My Family's Cultural Capital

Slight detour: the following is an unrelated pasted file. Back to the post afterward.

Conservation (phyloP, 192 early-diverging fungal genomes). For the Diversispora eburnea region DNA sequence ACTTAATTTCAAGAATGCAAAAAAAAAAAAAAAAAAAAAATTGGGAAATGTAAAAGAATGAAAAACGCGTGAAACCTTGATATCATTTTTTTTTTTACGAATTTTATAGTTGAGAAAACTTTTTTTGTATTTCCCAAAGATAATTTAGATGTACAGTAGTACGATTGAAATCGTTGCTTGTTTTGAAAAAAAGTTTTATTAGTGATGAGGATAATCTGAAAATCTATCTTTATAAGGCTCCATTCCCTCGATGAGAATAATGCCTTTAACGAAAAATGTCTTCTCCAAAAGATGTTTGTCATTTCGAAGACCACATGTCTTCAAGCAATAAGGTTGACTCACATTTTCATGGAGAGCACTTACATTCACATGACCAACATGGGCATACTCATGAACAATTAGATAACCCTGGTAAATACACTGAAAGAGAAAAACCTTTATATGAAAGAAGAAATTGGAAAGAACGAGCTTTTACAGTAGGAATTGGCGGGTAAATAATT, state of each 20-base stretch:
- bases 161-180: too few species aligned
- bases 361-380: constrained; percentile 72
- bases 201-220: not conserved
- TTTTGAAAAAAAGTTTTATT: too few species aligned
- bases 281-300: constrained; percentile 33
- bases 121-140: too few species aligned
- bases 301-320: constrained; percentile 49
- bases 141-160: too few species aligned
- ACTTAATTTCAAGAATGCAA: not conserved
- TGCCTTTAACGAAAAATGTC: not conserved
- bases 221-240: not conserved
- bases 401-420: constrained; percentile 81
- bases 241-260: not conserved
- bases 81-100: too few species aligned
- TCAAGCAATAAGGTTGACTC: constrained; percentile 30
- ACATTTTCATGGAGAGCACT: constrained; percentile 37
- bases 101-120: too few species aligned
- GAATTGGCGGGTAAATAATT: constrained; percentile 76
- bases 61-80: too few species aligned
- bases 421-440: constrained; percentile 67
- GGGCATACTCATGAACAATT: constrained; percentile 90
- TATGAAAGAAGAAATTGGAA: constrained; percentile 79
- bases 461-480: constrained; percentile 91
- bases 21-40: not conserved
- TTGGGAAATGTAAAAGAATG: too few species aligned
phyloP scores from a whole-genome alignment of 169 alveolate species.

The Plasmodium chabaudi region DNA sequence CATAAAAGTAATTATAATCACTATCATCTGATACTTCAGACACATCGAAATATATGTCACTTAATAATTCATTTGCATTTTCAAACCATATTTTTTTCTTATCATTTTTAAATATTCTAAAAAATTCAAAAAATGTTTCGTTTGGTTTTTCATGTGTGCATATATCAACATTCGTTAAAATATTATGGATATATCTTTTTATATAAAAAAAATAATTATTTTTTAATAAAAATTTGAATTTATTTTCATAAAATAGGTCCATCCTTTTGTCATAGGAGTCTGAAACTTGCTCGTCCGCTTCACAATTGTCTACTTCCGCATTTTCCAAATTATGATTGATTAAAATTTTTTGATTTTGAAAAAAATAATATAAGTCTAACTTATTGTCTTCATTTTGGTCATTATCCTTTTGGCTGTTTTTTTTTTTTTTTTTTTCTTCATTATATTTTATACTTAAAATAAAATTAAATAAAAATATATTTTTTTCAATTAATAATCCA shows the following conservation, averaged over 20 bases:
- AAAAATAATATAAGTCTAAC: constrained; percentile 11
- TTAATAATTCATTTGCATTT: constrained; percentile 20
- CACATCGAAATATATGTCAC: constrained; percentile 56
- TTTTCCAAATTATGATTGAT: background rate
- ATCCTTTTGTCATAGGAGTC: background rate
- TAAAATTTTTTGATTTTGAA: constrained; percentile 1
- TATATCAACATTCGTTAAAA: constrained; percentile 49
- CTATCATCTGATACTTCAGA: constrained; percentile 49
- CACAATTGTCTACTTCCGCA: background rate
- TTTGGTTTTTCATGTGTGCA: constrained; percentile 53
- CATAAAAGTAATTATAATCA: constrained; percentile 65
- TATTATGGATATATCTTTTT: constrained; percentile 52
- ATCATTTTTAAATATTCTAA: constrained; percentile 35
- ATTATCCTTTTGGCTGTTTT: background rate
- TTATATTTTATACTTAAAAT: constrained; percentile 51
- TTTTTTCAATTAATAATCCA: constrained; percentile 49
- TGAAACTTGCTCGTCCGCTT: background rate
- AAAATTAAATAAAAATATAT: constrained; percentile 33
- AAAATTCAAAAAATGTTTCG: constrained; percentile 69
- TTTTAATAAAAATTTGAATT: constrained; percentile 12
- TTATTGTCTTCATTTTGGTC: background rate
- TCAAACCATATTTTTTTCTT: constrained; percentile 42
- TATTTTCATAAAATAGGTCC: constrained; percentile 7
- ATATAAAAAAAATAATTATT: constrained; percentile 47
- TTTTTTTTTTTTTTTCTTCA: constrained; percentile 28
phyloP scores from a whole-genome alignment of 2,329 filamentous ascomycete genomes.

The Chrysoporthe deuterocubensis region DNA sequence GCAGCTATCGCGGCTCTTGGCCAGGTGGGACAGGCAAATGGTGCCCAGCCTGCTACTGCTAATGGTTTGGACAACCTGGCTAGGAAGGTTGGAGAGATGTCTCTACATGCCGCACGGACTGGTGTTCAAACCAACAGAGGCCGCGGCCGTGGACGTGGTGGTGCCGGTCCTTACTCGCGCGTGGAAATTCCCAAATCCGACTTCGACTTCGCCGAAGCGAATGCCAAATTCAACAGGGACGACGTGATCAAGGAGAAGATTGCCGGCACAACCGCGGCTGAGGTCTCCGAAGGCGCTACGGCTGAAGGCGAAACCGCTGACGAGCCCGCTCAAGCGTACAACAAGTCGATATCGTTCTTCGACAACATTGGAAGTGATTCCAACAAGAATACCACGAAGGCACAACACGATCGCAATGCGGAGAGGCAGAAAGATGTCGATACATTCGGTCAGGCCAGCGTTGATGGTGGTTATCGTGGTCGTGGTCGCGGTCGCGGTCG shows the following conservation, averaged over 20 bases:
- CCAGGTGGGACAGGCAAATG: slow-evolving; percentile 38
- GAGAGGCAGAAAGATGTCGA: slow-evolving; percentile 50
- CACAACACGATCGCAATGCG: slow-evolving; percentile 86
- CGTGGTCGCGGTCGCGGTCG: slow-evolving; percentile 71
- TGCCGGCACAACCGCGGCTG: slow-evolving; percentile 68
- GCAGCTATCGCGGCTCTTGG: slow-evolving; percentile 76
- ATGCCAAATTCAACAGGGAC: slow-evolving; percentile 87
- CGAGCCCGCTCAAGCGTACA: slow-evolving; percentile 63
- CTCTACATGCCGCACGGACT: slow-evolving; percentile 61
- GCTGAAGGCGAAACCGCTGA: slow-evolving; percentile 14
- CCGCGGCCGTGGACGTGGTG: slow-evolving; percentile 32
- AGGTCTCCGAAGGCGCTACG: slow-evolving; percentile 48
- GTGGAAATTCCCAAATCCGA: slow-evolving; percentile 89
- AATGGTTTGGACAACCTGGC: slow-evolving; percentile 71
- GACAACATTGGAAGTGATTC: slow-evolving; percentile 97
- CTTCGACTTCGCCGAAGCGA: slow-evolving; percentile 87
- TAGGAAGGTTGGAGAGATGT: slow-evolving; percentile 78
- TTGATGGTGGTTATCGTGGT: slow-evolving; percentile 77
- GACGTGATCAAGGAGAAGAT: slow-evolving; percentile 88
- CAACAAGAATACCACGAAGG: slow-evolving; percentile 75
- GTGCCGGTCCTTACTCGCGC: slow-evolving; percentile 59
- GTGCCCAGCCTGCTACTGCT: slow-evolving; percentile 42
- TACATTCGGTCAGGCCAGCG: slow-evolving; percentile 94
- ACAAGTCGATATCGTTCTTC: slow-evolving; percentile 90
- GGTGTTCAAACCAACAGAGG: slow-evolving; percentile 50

My mother still worked as a homemaker in America, and I remember that she walked me and my brother to and from school every day. My brother would have been able to walk to school on his own since he was several years older than me, but because my mother would not let me walk to school alone, my brother came along, too. Eventually, I was allowed to walk to school with other girls -- in a group -- and then my brother was able to walk with a group of his guy friends. When we first moved to America, I was grateful for my mother's company on the walks to and from school. Everything seemed a little strange, a lot busier, and a lot noisier. My mother would explain things to me in Spanish -- we talked as we walked. After awhile, I realized what a sweet but old-fashioned tradition this was-protecting the young women. And, oddly, my American girl friends at school seemed to envy my mother's attention and protectiveness -- it seemed to elevate my class status some and result in a bit of social mobility because it was a harmless, even enviable way, of being different. It made me feel special, and I guess it made my friends feel a bit cheated that they did not get a daily demonstration of how central they were to their own families. My mother likely felt there were more threats to her children in this new country than there had been at home -- unanticipated threats, perhaps, because she knew what to expect and watch out for in the old country. But there were many more opportunities, and that made up for her anxieties.